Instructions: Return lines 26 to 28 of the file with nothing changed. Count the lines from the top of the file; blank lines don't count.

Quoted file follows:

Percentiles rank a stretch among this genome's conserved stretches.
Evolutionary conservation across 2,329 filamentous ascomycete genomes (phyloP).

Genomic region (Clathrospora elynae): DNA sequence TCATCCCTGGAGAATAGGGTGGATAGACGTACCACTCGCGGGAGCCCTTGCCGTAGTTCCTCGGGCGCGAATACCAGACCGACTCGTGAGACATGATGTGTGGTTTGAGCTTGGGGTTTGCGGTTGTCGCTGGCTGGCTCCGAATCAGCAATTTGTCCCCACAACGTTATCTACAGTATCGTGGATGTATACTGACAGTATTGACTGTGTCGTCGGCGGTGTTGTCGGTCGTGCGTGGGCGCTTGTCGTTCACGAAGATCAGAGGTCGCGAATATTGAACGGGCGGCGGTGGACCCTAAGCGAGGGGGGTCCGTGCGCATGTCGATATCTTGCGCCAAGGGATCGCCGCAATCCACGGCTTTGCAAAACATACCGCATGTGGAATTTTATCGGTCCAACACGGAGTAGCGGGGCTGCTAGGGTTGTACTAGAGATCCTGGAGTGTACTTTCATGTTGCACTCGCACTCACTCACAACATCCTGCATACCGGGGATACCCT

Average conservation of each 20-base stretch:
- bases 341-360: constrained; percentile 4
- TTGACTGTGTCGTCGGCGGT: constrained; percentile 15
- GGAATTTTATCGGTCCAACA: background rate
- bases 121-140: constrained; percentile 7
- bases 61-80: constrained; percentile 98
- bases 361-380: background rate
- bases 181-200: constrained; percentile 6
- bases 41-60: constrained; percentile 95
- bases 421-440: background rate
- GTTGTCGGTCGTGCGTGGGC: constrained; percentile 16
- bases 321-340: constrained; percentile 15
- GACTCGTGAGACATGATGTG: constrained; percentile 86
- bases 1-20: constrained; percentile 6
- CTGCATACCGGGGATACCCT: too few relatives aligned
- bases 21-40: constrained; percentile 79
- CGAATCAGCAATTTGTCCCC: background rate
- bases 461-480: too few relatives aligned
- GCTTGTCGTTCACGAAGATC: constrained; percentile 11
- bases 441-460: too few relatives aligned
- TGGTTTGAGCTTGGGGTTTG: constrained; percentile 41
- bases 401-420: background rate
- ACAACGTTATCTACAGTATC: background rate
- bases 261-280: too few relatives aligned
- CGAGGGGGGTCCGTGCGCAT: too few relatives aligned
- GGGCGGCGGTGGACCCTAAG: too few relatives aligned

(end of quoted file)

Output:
- ACAACGTTATCTACAGTATC: background rate
- bases 261-280: too few relatives aligned
- CGAGGGGGGTCCGTGCGCAT: too few relatives aligned